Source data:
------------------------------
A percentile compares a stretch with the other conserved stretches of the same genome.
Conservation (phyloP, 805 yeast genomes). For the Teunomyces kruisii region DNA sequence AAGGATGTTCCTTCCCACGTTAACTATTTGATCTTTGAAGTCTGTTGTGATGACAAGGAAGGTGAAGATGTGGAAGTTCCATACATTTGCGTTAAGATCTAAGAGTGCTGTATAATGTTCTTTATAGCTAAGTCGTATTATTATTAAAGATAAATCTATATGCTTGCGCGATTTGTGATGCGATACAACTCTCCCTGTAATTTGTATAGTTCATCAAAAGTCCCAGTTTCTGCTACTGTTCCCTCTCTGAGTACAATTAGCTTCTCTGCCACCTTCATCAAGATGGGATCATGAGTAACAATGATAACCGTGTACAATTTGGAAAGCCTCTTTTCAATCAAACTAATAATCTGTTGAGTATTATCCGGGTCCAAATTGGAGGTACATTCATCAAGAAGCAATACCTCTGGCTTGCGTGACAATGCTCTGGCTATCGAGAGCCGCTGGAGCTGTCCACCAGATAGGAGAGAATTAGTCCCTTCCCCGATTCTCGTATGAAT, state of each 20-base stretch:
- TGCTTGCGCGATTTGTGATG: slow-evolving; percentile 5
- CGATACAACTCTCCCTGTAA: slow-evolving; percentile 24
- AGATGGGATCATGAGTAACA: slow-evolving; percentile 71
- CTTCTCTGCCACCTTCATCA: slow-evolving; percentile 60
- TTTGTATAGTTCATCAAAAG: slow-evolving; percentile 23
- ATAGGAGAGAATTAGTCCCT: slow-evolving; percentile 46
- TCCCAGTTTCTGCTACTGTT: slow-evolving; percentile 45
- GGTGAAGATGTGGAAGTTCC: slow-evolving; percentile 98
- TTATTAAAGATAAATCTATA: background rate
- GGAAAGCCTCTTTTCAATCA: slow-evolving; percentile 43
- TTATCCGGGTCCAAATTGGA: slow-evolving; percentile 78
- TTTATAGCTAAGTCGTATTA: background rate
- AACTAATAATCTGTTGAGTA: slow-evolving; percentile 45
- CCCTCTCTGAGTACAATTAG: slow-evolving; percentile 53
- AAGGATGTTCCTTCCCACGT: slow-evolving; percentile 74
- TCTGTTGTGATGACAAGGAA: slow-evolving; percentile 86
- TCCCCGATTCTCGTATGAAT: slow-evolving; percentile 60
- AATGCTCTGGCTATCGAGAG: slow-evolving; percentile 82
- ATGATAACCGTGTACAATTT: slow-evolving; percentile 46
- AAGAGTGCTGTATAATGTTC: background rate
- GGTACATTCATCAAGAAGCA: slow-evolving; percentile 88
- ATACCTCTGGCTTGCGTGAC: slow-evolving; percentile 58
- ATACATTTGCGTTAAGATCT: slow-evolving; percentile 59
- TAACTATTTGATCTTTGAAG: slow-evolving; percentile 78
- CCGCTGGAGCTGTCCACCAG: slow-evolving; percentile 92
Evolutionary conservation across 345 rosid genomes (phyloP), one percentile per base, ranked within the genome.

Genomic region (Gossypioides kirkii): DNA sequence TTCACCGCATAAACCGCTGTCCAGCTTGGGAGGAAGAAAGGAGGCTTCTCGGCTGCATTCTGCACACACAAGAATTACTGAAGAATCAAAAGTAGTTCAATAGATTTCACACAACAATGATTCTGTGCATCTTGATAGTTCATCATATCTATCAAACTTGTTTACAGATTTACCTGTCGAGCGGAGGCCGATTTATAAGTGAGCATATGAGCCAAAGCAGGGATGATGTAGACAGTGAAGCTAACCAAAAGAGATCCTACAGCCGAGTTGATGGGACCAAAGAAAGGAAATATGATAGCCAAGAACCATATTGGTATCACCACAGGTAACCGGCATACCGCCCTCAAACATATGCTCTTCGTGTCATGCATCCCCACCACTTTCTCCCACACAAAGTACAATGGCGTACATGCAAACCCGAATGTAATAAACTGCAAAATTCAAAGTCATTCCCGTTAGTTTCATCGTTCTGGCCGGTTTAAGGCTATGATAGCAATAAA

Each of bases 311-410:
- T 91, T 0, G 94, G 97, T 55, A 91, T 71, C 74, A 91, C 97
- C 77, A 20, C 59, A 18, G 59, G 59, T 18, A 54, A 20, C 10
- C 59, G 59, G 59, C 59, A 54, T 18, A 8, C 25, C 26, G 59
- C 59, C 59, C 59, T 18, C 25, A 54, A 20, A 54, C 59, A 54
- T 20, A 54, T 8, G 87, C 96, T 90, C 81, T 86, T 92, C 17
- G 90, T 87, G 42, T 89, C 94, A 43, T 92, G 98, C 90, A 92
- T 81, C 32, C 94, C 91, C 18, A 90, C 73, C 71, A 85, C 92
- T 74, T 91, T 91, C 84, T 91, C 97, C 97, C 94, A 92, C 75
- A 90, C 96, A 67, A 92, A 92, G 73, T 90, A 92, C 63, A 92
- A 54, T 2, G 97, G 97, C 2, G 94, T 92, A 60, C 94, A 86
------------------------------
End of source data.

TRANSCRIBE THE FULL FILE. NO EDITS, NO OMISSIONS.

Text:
A percentile compares a stretch with the other conserved stretches of the same genome.
Conservation (phyloP, 805 yeast genomes). For the Teunomyces kruisii region DNA sequence AAGGATGTTCCTTCCCACGTTAACTATTTGATCTTTGAAGTCTGTTGTGATGACAAGGAAGGTGAAGATGTGGAAGTTCCATACATTTGCGTTAAGATCTAAGAGTGCTGTATAATGTTCTTTATAGCTAAGTCGTATTATTATTAAAGATAAATCTATATGCTTGCGCGATTTGTGATGCGATACAACTCTCCCTGTAATTTGTATAGTTCATCAAAAGTCCCAGTTTCTGCTACTGTTCCCTCTCTGAGTACAATTAGCTTCTCTGCCACCTTCATCAAGATGGGATCATGAGTAACAATGATAACCGTGTACAATTTGGAAAGCCTCTTTTCAATCAAACTAATAATCTGTTGAGTATTATCCGGGTCCAAATTGGAGGTACATTCATCAAGAAGCAATACCTCTGGCTTGCGTGACAATGCTCTGGCTATCGAGAGCCGCTGGAGCTGTCCACCAGATAGGAGAGAATTAGTCCCTTCCCCGATTCTCGTATGAAT, state of each 20-base stretch:
- TGCTTGCGCGATTTGTGATG: slow-evolving; percentile 5
- CGATACAACTCTCCCTGTAA: slow-evolving; percentile 24
- AGATGGGATCATGAGTAACA: slow-evolving; percentile 71
- CTTCTCTGCCACCTTCATCA: slow-evolving; percentile 60
- TTTGTATAGTTCATCAAAAG: slow-evolving; percentile 23
- ATAGGAGAGAATTAGTCCCT: slow-evolving; percentile 46
- TCCCAGTTTCTGCTACTGTT: slow-evolving; percentile 45
- GGTGAAGATGTGGAAGTTCC: slow-evolving; percentile 98
- TTATTAAAGATAAATCTATA: background rate
- GGAAAGCCTCTTTTCAATCA: slow-evolving; percentile 43
- TTATCCGGGTCCAAATTGGA: slow-evolving; percentile 78
- TTTATAGCTAAGTCGTATTA: background rate
- AACTAATAATCTGTTGAGTA: slow-evolving; percentile 45
- CCCTCTCTGAGTACAATTAG: slow-evolving; percentile 53
- AAGGATGTTCCTTCCCACGT: slow-evolving; percentile 74
- TCTGTTGTGATGACAAGGAA: slow-evolving; percentile 86
- TCCCCGATTCTCGTATGAAT: slow-evolving; percentile 60
- AATGCTCTGGCTATCGAGAG: slow-evolving; percentile 82
- ATGATAACCGTGTACAATTT: slow-evolving; percentile 46
- AAGAGTGCTGTATAATGTTC: background rate
- GGTACATTCATCAAGAAGCA: slow-evolving; percentile 88
- ATACCTCTGGCTTGCGTGAC: slow-evolving; percentile 58
- ATACATTTGCGTTAAGATCT: slow-evolving; percentile 59
- TAACTATTTGATCTTTGAAG: slow-evolving; percentile 78
- CCGCTGGAGCTGTCCACCAG: slow-evolving; percentile 92
Evolutionary conservation across 345 rosid genomes (phyloP), one percentile per base, ranked within the genome.

Genomic region (Gossypioides kirkii): DNA sequence TTCACCGCATAAACCGCTGTCCAGCTTGGGAGGAAGAAAGGAGGCTTCTCGGCTGCATTCTGCACACACAAGAATTACTGAAGAATCAAAAGTAGTTCAATAGATTTCACACAACAATGATTCTGTGCATCTTGATAGTTCATCATATCTATCAAACTTGTTTACAGATTTACCTGTCGAGCGGAGGCCGATTTATAAGTGAGCATATGAGCCAAAGCAGGGATGATGTAGACAGTGAAGCTAACCAAAAGAGATCCTACAGCCGAGTTGATGGGACCAAAGAAAGGAAATATGATAGCCAAGAACCATATTGGTATCACCACAGGTAACCGGCATACCGCCCTCAAACATATGCTCTTCGTGTCATGCATCCCCACCACTTTCTCCCACACAAAGTACAATGGCGTACATGCAAACCCGAATGTAATAAACTGCAAAATTCAAAGTCATTCCCGTTAGTTTCATCGTTCTGGCCGGTTTAAGGCTATGATAGCAATAAA

Each of bases 311-410:
- T 91, T 0, G 94, G 97, T 55, A 91, T 71, C 74, A 91, C 97
- C 77, A 20, C 59, A 18, G 59, G 59, T 18, A 54, A 20, C 10
- C 59, G 59, G 59, C 59, A 54, T 18, A 8, C 25, C 26, G 59
- C 59, C 59, C 59, T 18, C 25, A 54, A 20, A 54, C 59, A 54
- T 20, A 54, T 8, G 87, C 96, T 90, C 81, T 86, T 92, C 17
- G 90, T 87, G 42, T 89, C 94, A 43, T 92, G 98, C 90, A 92
- T 81, C 32, C 94, C 91, C 18, A 90, C 73, C 71, A 85, C 92
- T 74, T 91, T 91, C 84, T 91, C 97, C 97, C 94, A 92, C 75
- A 90, C 96, A 67, A 92, A 92, G 73, T 90, A 92, C 63, A 92
- A 54, T 2, G 97, G 97, C 2, G 94, T 92, A 60, C 94, A 86